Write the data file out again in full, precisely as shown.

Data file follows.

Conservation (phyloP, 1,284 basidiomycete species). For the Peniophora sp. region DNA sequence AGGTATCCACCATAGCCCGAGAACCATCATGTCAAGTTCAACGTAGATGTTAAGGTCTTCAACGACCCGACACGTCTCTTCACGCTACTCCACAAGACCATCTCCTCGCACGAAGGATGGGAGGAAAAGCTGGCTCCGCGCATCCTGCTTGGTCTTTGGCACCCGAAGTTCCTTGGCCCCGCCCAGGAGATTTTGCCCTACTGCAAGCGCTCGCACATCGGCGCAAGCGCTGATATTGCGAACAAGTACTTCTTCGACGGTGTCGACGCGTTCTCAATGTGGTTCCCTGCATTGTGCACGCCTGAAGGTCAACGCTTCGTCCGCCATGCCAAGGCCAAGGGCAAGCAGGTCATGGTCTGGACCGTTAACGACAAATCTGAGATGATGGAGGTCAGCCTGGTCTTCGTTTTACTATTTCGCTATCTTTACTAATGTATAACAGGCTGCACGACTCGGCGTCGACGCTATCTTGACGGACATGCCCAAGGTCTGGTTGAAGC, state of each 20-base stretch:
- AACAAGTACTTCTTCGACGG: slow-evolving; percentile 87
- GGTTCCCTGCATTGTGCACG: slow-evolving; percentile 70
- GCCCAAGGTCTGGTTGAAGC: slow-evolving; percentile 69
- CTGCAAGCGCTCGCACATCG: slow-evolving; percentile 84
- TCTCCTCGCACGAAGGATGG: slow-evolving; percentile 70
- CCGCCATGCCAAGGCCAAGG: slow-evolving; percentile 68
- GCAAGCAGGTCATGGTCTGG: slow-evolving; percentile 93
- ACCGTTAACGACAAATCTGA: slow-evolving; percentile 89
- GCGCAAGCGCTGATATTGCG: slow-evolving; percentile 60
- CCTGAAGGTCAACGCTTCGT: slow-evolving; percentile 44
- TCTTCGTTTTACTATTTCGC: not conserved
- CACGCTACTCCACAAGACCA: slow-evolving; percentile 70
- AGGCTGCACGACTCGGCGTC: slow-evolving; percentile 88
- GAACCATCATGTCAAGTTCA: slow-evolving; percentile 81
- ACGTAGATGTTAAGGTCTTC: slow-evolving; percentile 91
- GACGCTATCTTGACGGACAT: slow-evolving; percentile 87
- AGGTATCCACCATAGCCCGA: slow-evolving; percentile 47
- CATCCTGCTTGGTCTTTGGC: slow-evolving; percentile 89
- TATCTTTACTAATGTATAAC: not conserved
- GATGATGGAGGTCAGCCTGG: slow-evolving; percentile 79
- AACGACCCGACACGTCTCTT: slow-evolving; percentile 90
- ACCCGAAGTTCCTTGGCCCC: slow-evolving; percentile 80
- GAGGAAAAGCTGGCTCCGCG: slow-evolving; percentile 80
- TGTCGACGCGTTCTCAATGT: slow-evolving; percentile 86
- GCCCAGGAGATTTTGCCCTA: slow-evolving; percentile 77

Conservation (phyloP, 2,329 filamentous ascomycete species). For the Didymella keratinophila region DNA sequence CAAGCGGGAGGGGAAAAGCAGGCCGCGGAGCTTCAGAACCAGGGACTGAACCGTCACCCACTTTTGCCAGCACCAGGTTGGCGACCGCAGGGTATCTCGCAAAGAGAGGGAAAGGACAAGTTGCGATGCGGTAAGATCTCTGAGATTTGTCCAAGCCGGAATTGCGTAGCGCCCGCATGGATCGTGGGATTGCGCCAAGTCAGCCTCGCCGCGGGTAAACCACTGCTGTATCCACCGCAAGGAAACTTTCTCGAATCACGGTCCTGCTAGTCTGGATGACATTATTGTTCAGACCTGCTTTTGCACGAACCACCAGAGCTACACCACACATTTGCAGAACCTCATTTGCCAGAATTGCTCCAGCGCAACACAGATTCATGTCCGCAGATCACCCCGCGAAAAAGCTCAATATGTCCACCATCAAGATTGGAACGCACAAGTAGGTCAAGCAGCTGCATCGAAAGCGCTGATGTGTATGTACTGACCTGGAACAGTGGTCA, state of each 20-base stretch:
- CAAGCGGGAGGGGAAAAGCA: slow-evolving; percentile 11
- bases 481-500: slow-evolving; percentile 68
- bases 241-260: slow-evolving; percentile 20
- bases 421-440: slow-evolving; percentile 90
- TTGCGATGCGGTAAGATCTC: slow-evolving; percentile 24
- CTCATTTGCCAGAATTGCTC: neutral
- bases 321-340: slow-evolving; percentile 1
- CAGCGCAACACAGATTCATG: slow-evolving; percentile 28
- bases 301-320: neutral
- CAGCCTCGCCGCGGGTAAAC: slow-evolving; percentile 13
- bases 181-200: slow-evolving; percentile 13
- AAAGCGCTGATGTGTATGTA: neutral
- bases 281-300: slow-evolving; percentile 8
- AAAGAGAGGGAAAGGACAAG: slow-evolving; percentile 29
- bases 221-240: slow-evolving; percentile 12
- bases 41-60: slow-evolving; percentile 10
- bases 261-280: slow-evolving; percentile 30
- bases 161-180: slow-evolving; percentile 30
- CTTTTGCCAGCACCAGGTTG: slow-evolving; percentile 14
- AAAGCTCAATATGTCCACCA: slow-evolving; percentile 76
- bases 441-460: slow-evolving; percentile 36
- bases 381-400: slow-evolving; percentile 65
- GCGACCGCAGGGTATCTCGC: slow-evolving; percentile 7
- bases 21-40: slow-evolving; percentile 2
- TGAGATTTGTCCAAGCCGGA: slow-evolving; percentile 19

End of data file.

Conservation (phyloP, 1,284 basidiomycete species). For the Peniophora sp. region DNA sequence AGGTATCCACCATAGCCCGAGAACCATCATGTCAAGTTCAACGTAGATGTTAAGGTCTTCAACGACCCGACACGTCTCTTCACGCTACTCCACAAGACCATCTCCTCGCACGAAGGATGGGAGGAAAAGCTGGCTCCGCGCATCCTGCTTGGTCTTTGGCACCCGAAGTTCCTTGGCCCCGCCCAGGAGATTTTGCCCTACTGCAAGCGCTCGCACATCGGCGCAAGCGCTGATATTGCGAACAAGTACTTCTTCGACGGTGTCGACGCGTTCTCAATGTGGTTCCCTGCATTGTGCACGCCTGAAGGTCAACGCTTCGTCCGCCATGCCAAGGCCAAGGGCAAGCAGGTCATGGTCTGGACCGTTAACGACAAATCTGAGATGATGGAGGTCAGCCTGGTCTTCGTTTTACTATTTCGCTATCTTTACTAATGTATAACAGGCTGCACGACTCGGCGTCGACGCTATCTTGACGGACATGCCCAAGGTCTGGTTGAAGC, state of each 20-base stretch:
- AACAAGTACTTCTTCGACGG: slow-evolving; percentile 87
- GGTTCCCTGCATTGTGCACG: slow-evolving; percentile 70
- GCCCAAGGTCTGGTTGAAGC: slow-evolving; percentile 69
- CTGCAAGCGCTCGCACATCG: slow-evolving; percentile 84
- TCTCCTCGCACGAAGGATGG: slow-evolving; percentile 70
- CCGCCATGCCAAGGCCAAGG: slow-evolving; percentile 68
- GCAAGCAGGTCATGGTCTGG: slow-evolving; percentile 93
- ACCGTTAACGACAAATCTGA: slow-evolving; percentile 89
- GCGCAAGCGCTGATATTGCG: slow-evolving; percentile 60
- CCTGAAGGTCAACGCTTCGT: slow-evolving; percentile 44
- TCTTCGTTTTACTATTTCGC: not conserved
- CACGCTACTCCACAAGACCA: slow-evolving; percentile 70
- AGGCTGCACGACTCGGCGTC: slow-evolving; percentile 88
- GAACCATCATGTCAAGTTCA: slow-evolving; percentile 81
- ACGTAGATGTTAAGGTCTTC: slow-evolving; percentile 91
- GACGCTATCTTGACGGACAT: slow-evolving; percentile 87
- AGGTATCCACCATAGCCCGA: slow-evolving; percentile 47
- CATCCTGCTTGGTCTTTGGC: slow-evolving; percentile 89
- TATCTTTACTAATGTATAAC: not conserved
- GATGATGGAGGTCAGCCTGG: slow-evolving; percentile 79
- AACGACCCGACACGTCTCTT: slow-evolving; percentile 90
- ACCCGAAGTTCCTTGGCCCC: slow-evolving; percentile 80
- GAGGAAAAGCTGGCTCCGCG: slow-evolving; percentile 80
- TGTCGACGCGTTCTCAATGT: slow-evolving; percentile 86
- GCCCAGGAGATTTTGCCCTA: slow-evolving; percentile 77

Conservation (phyloP, 2,329 filamentous ascomycete species). For the Didymella keratinophila region DNA sequence CAAGCGGGAGGGGAAAAGCAGGCCGCGGAGCTTCAGAACCAGGGACTGAACCGTCACCCACTTTTGCCAGCACCAGGTTGGCGACCGCAGGGTATCTCGCAAAGAGAGGGAAAGGACAAGTTGCGATGCGGTAAGATCTCTGAGATTTGTCCAAGCCGGAATTGCGTAGCGCCCGCATGGATCGTGGGATTGCGCCAAGTCAGCCTCGCCGCGGGTAAACCACTGCTGTATCCACCGCAAGGAAACTTTCTCGAATCACGGTCCTGCTAGTCTGGATGACATTATTGTTCAGACCTGCTTTTGCACGAACCACCAGAGCTACACCACACATTTGCAGAACCTCATTTGCCAGAATTGCTCCAGCGCAACACAGATTCATGTCCGCAGATCACCCCGCGAAAAAGCTCAATATGTCCACCATCAAGATTGGAACGCACAAGTAGGTCAAGCAGCTGCATCGAAAGCGCTGATGTGTATGTACTGACCTGGAACAGTGGTCA, state of each 20-base stretch:
- CAAGCGGGAGGGGAAAAGCA: slow-evolving; percentile 11
- bases 481-500: slow-evolving; percentile 68
- bases 241-260: slow-evolving; percentile 20
- bases 421-440: slow-evolving; percentile 90
- TTGCGATGCGGTAAGATCTC: slow-evolving; percentile 24
- CTCATTTGCCAGAATTGCTC: neutral
- bases 321-340: slow-evolving; percentile 1
- CAGCGCAACACAGATTCATG: slow-evolving; percentile 28
- bases 301-320: neutral
- CAGCCTCGCCGCGGGTAAAC: slow-evolving; percentile 13
- bases 181-200: slow-evolving; percentile 13
- AAAGCGCTGATGTGTATGTA: neutral
- bases 281-300: slow-evolving; percentile 8
- AAAGAGAGGGAAAGGACAAG: slow-evolving; percentile 29
- bases 221-240: slow-evolving; percentile 12
- bases 41-60: slow-evolving; percentile 10
- bases 261-280: slow-evolving; percentile 30
- bases 161-180: slow-evolving; percentile 30
- CTTTTGCCAGCACCAGGTTG: slow-evolving; percentile 14
- AAAGCTCAATATGTCCACCA: slow-evolving; percentile 76
- bases 441-460: slow-evolving; percentile 36
- bases 381-400: slow-evolving; percentile 65
- GCGACCGCAGGGTATCTCGC: slow-evolving; percentile 7
- bases 21-40: slow-evolving; percentile 2
- TGAGATTTGTCCAAGCCGGA: slow-evolving; percentile 19